The use of zidovudine (AZT) to combat AIDS and HIV may be causing mutations of the HIV virus which are resistant to the drug.
Researchers at the Saint-Pierre University Hospital in Brussels describe four patients whose HIV viruses were mutations and all resistant to treatment from AZT.
"This problem is probably more frequent than was previously thought, and these findings have implications for the design of clinical trials," the doctors wrote.
In the same issue of the New England Journal of Medicine (7 October 1993), researchers from the Universitaire de Bordeaux in France describe an infant infected with AZT resistant HIV. The child's HIV infected mother had been treated with zidovudine for 23 months.
Meanwhile, French biologists claim to have identified a second element in human cells needed for HIV infection. Work in mice showed that only cells with both molecules termed "CD4" and "CD26" on their surface could be infected with HIV (The Lancet, 30 October 1993).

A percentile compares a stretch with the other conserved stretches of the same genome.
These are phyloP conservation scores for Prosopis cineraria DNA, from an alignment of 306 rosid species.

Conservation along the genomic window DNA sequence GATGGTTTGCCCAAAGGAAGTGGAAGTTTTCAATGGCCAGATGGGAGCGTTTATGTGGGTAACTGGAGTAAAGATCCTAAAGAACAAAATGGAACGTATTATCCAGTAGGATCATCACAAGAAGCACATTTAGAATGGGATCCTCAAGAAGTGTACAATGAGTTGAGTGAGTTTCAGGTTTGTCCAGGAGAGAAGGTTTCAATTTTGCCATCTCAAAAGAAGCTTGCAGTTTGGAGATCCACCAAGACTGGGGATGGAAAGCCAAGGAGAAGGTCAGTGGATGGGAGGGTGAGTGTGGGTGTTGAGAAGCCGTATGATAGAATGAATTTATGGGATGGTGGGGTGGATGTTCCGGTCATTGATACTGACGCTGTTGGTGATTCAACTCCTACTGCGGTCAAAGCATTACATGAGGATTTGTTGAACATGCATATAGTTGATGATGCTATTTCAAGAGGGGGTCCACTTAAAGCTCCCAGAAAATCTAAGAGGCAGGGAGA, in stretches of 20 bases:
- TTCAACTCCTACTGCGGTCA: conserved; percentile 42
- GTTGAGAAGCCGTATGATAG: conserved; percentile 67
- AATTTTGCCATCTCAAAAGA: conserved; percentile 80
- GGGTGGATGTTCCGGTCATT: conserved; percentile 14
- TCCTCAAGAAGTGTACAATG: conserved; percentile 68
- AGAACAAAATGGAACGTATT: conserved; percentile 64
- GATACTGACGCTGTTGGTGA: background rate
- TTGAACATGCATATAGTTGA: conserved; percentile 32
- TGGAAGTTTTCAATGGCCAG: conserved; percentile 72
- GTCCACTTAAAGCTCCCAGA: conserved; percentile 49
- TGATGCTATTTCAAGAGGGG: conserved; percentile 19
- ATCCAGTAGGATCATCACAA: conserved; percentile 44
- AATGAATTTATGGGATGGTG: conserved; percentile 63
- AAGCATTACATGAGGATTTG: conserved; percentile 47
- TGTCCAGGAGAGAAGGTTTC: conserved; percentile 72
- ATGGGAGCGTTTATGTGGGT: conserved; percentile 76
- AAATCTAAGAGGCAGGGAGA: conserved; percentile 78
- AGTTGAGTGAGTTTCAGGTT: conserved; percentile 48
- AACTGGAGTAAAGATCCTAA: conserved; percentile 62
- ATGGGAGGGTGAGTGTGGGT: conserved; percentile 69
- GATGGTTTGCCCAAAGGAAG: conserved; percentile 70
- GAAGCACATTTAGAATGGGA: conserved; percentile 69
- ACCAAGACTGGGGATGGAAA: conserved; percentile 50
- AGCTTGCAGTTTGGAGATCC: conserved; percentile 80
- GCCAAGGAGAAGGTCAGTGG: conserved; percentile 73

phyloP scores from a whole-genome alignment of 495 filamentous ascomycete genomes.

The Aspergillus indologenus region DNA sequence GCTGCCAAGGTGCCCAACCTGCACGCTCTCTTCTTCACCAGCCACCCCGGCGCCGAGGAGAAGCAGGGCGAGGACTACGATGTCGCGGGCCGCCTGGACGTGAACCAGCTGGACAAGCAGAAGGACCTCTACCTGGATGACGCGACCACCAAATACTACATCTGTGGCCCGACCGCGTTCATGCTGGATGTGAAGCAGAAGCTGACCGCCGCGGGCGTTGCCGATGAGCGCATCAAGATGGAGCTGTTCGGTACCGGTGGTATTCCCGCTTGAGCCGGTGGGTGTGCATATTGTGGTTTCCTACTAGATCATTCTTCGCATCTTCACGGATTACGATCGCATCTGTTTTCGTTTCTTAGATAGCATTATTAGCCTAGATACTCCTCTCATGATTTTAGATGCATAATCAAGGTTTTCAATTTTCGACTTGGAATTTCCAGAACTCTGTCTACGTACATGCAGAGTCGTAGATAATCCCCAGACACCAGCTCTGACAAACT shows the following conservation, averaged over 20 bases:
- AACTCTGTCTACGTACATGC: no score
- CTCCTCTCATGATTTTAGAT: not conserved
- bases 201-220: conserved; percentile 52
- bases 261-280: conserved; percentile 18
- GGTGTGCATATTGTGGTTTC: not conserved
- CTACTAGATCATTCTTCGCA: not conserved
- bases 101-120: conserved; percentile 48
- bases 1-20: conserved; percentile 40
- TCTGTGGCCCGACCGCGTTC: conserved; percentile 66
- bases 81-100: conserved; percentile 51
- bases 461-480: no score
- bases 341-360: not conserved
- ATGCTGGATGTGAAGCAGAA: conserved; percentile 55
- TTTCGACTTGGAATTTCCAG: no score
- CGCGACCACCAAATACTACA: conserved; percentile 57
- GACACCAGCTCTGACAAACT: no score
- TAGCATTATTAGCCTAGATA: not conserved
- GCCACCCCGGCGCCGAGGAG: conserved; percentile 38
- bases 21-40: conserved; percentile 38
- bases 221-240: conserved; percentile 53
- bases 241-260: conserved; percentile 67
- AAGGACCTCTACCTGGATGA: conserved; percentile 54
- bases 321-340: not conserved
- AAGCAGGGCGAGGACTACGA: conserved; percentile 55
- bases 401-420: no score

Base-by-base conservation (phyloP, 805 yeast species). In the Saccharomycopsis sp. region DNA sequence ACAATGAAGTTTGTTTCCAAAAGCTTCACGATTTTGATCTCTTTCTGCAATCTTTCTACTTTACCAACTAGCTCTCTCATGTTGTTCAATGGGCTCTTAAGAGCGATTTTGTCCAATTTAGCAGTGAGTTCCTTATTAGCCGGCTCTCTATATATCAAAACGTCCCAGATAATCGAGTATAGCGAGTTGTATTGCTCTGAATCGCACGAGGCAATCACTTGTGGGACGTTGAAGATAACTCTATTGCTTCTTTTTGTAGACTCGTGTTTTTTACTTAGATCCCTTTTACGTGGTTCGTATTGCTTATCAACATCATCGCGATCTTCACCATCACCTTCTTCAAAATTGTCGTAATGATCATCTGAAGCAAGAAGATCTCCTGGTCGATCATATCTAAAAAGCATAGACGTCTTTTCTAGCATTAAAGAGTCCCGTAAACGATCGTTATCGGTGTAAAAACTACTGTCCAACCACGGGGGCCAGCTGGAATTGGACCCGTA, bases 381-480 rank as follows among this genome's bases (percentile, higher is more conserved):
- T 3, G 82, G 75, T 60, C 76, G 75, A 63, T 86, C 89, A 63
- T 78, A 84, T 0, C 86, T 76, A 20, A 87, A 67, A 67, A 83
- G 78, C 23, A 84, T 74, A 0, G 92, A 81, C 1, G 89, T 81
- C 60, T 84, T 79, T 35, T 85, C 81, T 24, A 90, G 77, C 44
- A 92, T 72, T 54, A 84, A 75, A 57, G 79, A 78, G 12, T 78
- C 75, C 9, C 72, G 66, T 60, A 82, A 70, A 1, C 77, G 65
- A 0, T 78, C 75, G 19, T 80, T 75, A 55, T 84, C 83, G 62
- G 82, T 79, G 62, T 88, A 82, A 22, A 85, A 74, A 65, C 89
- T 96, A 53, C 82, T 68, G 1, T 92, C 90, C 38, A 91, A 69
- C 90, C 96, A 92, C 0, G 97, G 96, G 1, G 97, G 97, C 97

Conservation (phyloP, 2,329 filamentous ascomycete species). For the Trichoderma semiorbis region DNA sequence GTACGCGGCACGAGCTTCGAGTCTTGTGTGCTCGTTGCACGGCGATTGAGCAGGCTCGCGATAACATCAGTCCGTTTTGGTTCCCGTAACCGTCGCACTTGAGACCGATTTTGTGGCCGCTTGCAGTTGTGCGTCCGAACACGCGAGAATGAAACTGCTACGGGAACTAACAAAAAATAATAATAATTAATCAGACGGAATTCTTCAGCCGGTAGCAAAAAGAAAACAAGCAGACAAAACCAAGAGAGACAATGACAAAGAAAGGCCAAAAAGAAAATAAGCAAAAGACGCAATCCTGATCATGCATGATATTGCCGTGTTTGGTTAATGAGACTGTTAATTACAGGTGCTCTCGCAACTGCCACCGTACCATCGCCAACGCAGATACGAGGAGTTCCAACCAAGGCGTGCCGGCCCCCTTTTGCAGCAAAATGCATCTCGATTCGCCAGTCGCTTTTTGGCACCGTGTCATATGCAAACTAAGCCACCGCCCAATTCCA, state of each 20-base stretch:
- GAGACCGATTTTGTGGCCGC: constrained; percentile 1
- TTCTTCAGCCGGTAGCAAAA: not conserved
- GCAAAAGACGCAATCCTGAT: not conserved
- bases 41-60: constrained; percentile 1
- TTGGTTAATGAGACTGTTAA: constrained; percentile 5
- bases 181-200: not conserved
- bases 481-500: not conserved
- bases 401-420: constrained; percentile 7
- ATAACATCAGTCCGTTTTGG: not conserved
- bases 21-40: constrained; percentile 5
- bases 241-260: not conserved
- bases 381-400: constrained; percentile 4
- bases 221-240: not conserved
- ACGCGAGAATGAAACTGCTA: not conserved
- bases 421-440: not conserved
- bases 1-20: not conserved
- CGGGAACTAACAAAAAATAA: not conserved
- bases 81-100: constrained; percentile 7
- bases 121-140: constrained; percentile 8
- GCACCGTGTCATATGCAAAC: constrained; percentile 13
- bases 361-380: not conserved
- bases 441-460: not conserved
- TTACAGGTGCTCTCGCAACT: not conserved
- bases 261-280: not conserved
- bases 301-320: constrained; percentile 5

These findings come at a time when there is increasing concern about potential contamination of blood products and inaccurate HIV tests.
Two German firms, Haemoplas in the western city of Osterode, and UB Plasma, based in Koblenz, were recently found to have sold HIV contaminated blood products. The products were bought by Germany and other countries in Europe, including Britain, Austria, Italy, Switzerland, Sweden, Greece and France.
The British Department of Health has withdrawn two products marketed in the UK which were based on these products.
Meanwhile, the British Public Health Laboratory Service has discovered a number of laboratories which are erroneously diagnosing healthy patients as HIV positive.